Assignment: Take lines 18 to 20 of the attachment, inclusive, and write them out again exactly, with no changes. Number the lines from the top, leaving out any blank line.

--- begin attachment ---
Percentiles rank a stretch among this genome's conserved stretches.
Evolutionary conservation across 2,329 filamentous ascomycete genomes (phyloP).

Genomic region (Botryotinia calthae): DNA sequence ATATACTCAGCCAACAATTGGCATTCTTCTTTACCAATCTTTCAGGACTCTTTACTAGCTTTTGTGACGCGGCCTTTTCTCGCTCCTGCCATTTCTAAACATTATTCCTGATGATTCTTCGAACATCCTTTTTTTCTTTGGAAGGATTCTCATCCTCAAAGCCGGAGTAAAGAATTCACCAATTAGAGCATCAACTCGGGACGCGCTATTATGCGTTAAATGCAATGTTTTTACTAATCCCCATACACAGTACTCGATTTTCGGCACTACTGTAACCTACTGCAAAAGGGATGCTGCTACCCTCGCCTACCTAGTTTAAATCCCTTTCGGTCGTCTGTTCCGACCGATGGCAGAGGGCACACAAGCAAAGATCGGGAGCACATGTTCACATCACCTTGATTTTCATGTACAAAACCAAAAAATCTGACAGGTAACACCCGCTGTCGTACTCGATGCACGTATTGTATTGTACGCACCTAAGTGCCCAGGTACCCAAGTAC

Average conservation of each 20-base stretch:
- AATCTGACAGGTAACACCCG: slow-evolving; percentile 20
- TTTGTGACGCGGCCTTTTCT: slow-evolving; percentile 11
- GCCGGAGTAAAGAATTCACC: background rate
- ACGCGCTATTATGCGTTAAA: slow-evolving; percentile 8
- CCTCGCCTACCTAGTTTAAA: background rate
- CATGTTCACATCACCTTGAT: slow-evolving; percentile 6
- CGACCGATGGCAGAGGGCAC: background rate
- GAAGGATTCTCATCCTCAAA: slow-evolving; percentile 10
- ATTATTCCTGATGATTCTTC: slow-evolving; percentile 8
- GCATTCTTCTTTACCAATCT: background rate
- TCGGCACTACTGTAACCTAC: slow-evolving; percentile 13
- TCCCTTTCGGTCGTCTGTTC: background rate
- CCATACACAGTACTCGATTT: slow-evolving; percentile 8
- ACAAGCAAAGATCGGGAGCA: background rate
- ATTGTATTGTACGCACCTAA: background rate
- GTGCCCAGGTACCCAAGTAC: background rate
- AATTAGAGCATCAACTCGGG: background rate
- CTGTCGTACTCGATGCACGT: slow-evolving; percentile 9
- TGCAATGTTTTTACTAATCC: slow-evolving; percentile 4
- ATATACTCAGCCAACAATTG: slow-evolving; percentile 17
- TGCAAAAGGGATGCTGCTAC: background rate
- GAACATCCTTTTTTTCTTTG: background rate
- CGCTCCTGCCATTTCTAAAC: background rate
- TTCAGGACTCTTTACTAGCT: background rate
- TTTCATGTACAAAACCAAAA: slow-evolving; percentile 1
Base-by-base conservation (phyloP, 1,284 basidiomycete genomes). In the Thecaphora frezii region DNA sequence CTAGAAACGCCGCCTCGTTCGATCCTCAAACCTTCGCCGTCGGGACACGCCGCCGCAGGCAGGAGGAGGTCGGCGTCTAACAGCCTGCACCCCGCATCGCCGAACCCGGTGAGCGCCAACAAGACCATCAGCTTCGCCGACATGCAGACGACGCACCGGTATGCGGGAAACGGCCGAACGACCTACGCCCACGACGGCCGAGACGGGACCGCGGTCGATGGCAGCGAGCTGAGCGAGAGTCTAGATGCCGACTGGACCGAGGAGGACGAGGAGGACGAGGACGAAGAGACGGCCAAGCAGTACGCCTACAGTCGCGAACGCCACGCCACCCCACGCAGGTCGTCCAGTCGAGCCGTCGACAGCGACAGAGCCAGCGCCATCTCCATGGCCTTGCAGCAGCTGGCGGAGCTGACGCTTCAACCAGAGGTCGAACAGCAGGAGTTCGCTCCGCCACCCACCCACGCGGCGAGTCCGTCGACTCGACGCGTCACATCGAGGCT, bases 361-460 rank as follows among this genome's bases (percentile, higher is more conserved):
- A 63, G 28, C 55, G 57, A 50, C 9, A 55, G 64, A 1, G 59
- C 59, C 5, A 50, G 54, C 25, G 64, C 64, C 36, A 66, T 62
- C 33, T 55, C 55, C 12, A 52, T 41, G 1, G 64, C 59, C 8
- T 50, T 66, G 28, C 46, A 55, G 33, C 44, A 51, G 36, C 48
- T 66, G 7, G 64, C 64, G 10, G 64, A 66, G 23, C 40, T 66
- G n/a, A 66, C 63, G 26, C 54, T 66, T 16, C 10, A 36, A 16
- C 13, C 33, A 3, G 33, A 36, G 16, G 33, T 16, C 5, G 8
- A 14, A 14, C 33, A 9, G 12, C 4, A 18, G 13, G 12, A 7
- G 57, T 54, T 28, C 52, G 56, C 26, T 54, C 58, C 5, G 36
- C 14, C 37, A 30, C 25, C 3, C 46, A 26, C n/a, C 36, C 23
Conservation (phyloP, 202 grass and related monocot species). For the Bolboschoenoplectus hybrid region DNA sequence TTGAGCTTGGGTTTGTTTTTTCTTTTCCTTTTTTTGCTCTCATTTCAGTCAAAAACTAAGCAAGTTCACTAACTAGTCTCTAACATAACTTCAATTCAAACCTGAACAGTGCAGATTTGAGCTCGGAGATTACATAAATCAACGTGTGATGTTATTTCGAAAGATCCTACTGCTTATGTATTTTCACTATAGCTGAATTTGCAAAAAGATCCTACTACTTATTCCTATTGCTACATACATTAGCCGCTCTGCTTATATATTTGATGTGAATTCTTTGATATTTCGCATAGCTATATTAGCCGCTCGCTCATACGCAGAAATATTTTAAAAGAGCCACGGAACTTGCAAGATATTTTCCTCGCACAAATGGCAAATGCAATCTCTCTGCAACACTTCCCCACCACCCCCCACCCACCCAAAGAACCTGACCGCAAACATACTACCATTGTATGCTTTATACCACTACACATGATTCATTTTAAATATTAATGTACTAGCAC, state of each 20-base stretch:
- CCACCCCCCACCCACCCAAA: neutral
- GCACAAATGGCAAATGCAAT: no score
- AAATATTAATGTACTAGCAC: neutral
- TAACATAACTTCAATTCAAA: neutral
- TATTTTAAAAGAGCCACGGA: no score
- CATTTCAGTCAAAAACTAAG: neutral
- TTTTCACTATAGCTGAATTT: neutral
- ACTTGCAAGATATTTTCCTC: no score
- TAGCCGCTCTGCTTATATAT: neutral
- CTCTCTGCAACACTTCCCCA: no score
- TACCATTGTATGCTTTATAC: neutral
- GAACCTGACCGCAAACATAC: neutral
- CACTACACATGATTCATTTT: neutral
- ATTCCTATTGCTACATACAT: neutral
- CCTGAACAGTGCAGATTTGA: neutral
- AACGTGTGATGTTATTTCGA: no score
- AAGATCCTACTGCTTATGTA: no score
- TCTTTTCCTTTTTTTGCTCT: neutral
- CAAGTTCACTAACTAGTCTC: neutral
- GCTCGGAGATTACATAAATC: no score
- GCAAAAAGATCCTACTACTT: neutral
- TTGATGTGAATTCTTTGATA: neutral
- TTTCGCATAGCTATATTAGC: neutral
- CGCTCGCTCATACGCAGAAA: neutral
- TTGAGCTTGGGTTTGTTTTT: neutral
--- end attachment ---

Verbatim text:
- ACAAGCAAAGATCGGGAGCA: background rate
- ATTGTATTGTACGCACCTAA: background rate
- GTGCCCAGGTACCCAAGTAC: background rate